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AWADmail Issue 336Dec 7, 2008
A Weekly Compendium of Feedback on the Words in A.Word.A.Day and Other Interesting Tidbits about Words and Languages
From: Judith Smith (judiths sondelani.co.zw)
My Mum used to tell us to "skedaddle or I'll paddle" (smack our bottoms) when she had had enough of us. She came from the North East of England. It was said as a joke but we got the message!
From: Bill Merrick (merrick charter.net)
"Skedaddle!" My, how that brings back memories of my grandmother: "Skedaddle, you scallawag", she would say way back when words were used for more salubrious effect.
From: Bradley Westervelt (bdw hawaii.rr.com)
There were young men who did not want to go fight their southern brothers in the American Civil War and moved to Canada. They were known in Canada as Yankee skedaddlers.
From: Jeff Wedge (jeffreywedge juno.com)
Obviously, these are the words that give a certain distinct flavor to the language. As a writer of historical fiction, one of my biggest problems is discerning the particular slang in use at a given time, not to mention the particular flow of cursing among the soldiers of the Civil War. Thanks for helping to expand the horizon of the language.
From: Dick Coleman (richard.lewis.coleman gmail.com)
I've long suspected that skedaddle is connected to a statistical concept, most commonly seen is homoskedasticity, meaning, roughly, of equal scatter (as a function of the independent variable). This odd word is so similar to skedaddle and so like it in meaning (scatter) that it seems too great a coincidence.
The word homoscedasticity/homoskedasticity is derived from Greek skedannynai (to disperse). It's possible it's the source of skedaddle as well, but at this time we know little about its origin with certainty.
From: Anthony Gostanian (agostanian gmail.com)
My wife and I use the term "recombobulate" to refer to the post-airport security process of getting our bags and putting on our shoes. The security screening is clearly designed to leave you in a state of confusion, thus our need to recombobulate.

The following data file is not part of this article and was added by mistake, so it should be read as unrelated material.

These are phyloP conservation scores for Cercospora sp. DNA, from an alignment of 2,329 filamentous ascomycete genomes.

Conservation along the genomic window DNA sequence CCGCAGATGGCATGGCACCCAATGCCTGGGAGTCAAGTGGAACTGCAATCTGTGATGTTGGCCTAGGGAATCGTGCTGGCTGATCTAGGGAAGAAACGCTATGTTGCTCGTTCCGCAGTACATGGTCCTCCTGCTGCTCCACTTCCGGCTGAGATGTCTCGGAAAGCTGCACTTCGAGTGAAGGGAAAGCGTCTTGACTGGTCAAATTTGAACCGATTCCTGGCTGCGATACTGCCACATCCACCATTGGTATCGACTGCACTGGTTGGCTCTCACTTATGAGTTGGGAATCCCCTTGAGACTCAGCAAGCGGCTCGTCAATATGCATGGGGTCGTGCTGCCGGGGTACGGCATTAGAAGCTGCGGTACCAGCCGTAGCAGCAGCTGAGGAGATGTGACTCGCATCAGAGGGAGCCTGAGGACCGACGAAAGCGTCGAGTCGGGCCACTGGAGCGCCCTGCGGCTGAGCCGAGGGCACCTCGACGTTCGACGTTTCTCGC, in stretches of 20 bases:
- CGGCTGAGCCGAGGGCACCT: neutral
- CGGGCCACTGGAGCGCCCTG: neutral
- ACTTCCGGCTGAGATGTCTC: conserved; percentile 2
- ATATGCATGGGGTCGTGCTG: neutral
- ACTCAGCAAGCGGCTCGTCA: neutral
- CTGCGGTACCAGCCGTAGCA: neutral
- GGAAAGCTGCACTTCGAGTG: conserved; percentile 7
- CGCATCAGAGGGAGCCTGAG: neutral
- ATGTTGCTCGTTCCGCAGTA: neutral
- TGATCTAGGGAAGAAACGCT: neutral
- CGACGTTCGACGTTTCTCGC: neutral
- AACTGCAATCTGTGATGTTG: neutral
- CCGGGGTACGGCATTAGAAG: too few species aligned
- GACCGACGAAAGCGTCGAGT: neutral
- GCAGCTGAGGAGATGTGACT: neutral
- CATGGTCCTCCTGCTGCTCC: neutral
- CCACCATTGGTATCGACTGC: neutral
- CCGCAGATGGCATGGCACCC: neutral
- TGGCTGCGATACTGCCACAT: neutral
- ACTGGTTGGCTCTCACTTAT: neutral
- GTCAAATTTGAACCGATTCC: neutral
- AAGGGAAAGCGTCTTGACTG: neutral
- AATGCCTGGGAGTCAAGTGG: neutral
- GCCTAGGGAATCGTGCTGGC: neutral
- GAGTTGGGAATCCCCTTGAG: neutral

From: David Savlin (dsavlin lunatiq.org)
The Milwaukee, Wisconsin Journal-Sentinel newspaper recently had an article about a humorous touch at their General Mitchell Airport. The airport crew placed a sign above the area past TSA Security, where passengers can sit to put their shoes, belts, bags etc back together. The sign reads "Recombobulation Area". I think every airport should have one!
From: Michael Finlayson (michael finlayson.tv)
As a percussionist, I was surprised to see you attribute flummadiddle to a dessert. I respectfully submit a possible alternative source.
From day one, we drummers are drilled with the basic rudiments, which include various drum rolls of course, and such odd birds as the flam, the ratamacue, the ruff or drag, the paradiddle, the dragadiddle, the flamacue, and you guessed it -- the flam paradiddle. If you contract it the same way as dragadiddle and flamacue you get flamadiddle.
Certainly that should be in the running for flumadiddle. I can see some exasperated young drummer that couldn't master the rudiment spitting out flummadiddle with a few other choice adjectives! For more info, see drumrudiments.com.
Thanks for all the great words!
From: Brenda Seabrooke (seabrooke verizon.net)
Somewhere in my rummaging in books about the Elizabethan period, I found that to hornswoggle meant to put the horns on another man, to cuckold him.
From: Harold Piper (hbpiper hotmail.com)
I enjoyed the American coinages this week, partly from nostalgia. Most of the words were in use half a century ago, though even then they had a pleasantly antique sound to them -- even a frontier resonance; they were used in cowboy movies. Elsewhere, if one encountered the words at all, they had a humorous, comic-effect cast. Today, they seem much rarer in common speech.
As noted in your etymologies, most of the words were of uncertain origin. My guess is that they were the fanciful inventions of plain folks pretending, for satiric effect, to put on airs.
The great men in literature have usually tried to bring the written word into harmony with the spoken, instead of encouraging an exclusive language to write in. -John Erskine, novelist, poet, and essayist (1879-1951)